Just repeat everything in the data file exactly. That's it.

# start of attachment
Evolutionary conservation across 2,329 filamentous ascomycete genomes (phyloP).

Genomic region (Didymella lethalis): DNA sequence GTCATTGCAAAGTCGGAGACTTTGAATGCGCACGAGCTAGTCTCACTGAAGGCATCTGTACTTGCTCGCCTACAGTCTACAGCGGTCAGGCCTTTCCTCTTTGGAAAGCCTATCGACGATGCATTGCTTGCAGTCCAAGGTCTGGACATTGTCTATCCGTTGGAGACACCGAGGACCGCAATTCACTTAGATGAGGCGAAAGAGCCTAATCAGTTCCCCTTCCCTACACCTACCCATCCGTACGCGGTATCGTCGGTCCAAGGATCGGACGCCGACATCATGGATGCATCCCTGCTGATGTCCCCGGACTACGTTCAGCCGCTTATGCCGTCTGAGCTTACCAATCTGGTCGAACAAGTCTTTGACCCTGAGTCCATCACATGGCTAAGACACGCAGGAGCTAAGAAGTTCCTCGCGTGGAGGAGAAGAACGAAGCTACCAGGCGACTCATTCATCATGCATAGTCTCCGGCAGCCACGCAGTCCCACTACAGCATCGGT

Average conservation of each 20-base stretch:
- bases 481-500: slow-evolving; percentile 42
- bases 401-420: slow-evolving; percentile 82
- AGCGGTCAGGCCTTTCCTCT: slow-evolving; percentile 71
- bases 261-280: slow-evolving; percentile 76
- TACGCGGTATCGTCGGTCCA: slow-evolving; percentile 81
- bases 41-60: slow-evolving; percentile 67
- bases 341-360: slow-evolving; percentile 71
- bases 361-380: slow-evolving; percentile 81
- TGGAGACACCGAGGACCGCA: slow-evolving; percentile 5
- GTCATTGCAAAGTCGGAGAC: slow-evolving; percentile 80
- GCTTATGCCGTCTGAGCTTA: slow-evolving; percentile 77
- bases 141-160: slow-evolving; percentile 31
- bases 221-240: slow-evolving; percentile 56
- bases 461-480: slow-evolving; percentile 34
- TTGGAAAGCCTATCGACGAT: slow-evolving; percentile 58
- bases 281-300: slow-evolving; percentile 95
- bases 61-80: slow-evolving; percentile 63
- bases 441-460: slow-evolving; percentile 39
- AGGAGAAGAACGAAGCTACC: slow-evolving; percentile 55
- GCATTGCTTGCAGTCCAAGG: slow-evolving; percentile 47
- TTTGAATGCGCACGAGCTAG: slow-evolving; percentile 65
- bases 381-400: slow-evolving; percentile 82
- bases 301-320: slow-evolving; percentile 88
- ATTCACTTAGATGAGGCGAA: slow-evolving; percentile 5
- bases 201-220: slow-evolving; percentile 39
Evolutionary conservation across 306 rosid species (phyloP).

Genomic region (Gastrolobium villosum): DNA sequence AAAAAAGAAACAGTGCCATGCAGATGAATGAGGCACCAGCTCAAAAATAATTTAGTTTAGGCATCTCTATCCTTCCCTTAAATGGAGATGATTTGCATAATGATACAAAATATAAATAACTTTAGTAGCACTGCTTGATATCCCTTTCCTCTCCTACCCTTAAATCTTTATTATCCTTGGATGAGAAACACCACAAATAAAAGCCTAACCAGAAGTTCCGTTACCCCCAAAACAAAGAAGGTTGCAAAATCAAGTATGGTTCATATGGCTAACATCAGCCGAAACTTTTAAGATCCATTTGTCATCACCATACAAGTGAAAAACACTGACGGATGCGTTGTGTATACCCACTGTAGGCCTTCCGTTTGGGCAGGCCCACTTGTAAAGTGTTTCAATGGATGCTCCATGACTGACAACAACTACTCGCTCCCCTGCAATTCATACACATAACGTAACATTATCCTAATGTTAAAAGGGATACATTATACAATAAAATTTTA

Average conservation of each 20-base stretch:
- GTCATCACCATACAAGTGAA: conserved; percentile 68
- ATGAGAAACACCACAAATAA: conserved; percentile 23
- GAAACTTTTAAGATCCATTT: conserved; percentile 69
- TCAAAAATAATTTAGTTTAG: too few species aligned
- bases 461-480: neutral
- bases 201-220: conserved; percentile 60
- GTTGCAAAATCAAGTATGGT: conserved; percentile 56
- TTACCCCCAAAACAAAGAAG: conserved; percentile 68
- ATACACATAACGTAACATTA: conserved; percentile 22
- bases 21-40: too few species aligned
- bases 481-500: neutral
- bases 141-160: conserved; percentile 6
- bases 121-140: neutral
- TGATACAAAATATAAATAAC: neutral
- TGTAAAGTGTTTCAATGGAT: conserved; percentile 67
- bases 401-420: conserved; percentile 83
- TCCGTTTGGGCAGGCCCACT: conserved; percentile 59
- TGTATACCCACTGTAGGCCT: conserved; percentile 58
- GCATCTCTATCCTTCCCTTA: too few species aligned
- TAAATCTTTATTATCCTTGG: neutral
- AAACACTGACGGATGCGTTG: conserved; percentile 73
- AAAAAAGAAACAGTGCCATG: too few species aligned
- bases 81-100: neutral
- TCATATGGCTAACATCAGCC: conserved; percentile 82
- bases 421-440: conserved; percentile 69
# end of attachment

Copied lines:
Evolutionary conservation across 2,329 filamentous ascomycete genomes (phyloP).

Genomic region (Didymella lethalis): DNA sequence GTCATTGCAAAGTCGGAGACTTTGAATGCGCACGAGCTAGTCTCACTGAAGGCATCTGTACTTGCTCGCCTACAGTCTACAGCGGTCAGGCCTTTCCTCTTTGGAAAGCCTATCGACGATGCATTGCTTGCAGTCCAAGGTCTGGACATTGTCTATCCGTTGGAGACACCGAGGACCGCAATTCACTTAGATGAGGCGAAAGAGCCTAATCAGTTCCCCTTCCCTACACCTACCCATCCGTACGCGGTATCGTCGGTCCAAGGATCGGACGCCGACATCATGGATGCATCCCTGCTGATGTCCCCGGACTACGTTCAGCCGCTTATGCCGTCTGAGCTTACCAATCTGGTCGAACAAGTCTTTGACCCTGAGTCCATCACATGGCTAAGACACGCAGGAGCTAAGAAGTTCCTCGCGTGGAGGAGAAGAACGAAGCTACCAGGCGACTCATTCATCATGCATAGTCTCCGGCAGCCACGCAGTCCCACTACAGCATCGGT

Average conservation of each 20-base stretch:
- bases 481-500: slow-evolving; percentile 42
- bases 401-420: slow-evolving; percentile 82
- AGCGGTCAGGCCTTTCCTCT: slow-evolving; percentile 71
- bases 261-280: slow-evolving; percentile 76
- TACGCGGTATCGTCGGTCCA: slow-evolving; percentile 81
- bases 41-60: slow-evolving; percentile 67
- bases 341-360: slow-evolving; percentile 71
- bases 361-380: slow-evolving; percentile 81
- TGGAGACACCGAGGACCGCA: slow-evolving; percentile 5
- GTCATTGCAAAGTCGGAGAC: slow-evolving; percentile 80
- GCTTATGCCGTCTGAGCTTA: slow-evolving; percentile 77
- bases 141-160: slow-evolving; percentile 31
- bases 221-240: slow-evolving; percentile 56
- bases 461-480: slow-evolving; percentile 34
- TTGGAAAGCCTATCGACGAT: slow-evolving; percentile 58
- bases 281-300: slow-evolving; percentile 95
- bases 61-80: slow-evolving; percentile 63
- bases 441-460: slow-evolving; percentile 39
- AGGAGAAGAACGAAGCTACC: slow-evolving; percentile 55
- GCATTGCTTGCAGTCCAAGG: slow-evolving; percentile 47
- TTTGAATGCGCACGAGCTAG: slow-evolving; percentile 65
- bases 381-400: slow-evolving; percentile 82
- bases 301-320: slow-evolving; percentile 88
- ATTCACTTAGATGAGGCGAA: slow-evolving; percentile 5
- bases 201-220: slow-evolving; percentile 39
Evolutionary conservation across 306 rosid species (phyloP).

Genomic region (Gastrolobium villosum): DNA sequence AAAAAAGAAACAGTGCCATGCAGATGAATGAGGCACCAGCTCAAAAATAATTTAGTTTAGGCATCTCTATCCTTCCCTTAAATGGAGATGATTTGCATAATGATACAAAATATAAATAACTTTAGTAGCACTGCTTGATATCCCTTTCCTCTCCTACCCTTAAATCTTTATTATCCTTGGATGAGAAACACCACAAATAAAAGCCTAACCAGAAGTTCCGTTACCCCCAAAACAAAGAAGGTTGCAAAATCAAGTATGGTTCATATGGCTAACATCAGCCGAAACTTTTAAGATCCATTTGTCATCACCATACAAGTGAAAAACACTGACGGATGCGTTGTGTATACCCACTGTAGGCCTTCCGTTTGGGCAGGCCCACTTGTAAAGTGTTTCAATGGATGCTCCATGACTGACAACAACTACTCGCTCCCCTGCAATTCATACACATAACGTAACATTATCCTAATGTTAAAAGGGATACATTATACAATAAAATTTTA

Average conservation of each 20-base stretch:
- GTCATCACCATACAAGTGAA: conserved; percentile 68
- ATGAGAAACACCACAAATAA: conserved; percentile 23
- GAAACTTTTAAGATCCATTT: conserved; percentile 69
- TCAAAAATAATTTAGTTTAG: too few species aligned
- bases 461-480: neutral
- bases 201-220: conserved; percentile 60
- GTTGCAAAATCAAGTATGGT: conserved; percentile 56
- TTACCCCCAAAACAAAGAAG: conserved; percentile 68
- ATACACATAACGTAACATTA: conserved; percentile 22
- bases 21-40: too few species aligned
- bases 481-500: neutral
- bases 141-160: conserved; percentile 6
- bases 121-140: neutral
- TGATACAAAATATAAATAAC: neutral
- TGTAAAGTGTTTCAATGGAT: conserved; percentile 67
- bases 401-420: conserved; percentile 83
- TCCGTTTGGGCAGGCCCACT: conserved; percentile 59
- TGTATACCCACTGTAGGCCT: conserved; percentile 58
- GCATCTCTATCCTTCCCTTA: too few species aligned
- TAAATCTTTATTATCCTTGG: neutral
- AAACACTGACGGATGCGTTG: conserved; percentile 73
- AAAAAAGAAACAGTGCCATG: too few species aligned
- bases 81-100: neutral
- TCATATGGCTAACATCAGCC: conserved; percentile 82
- bases 421-440: conserved; percentile 69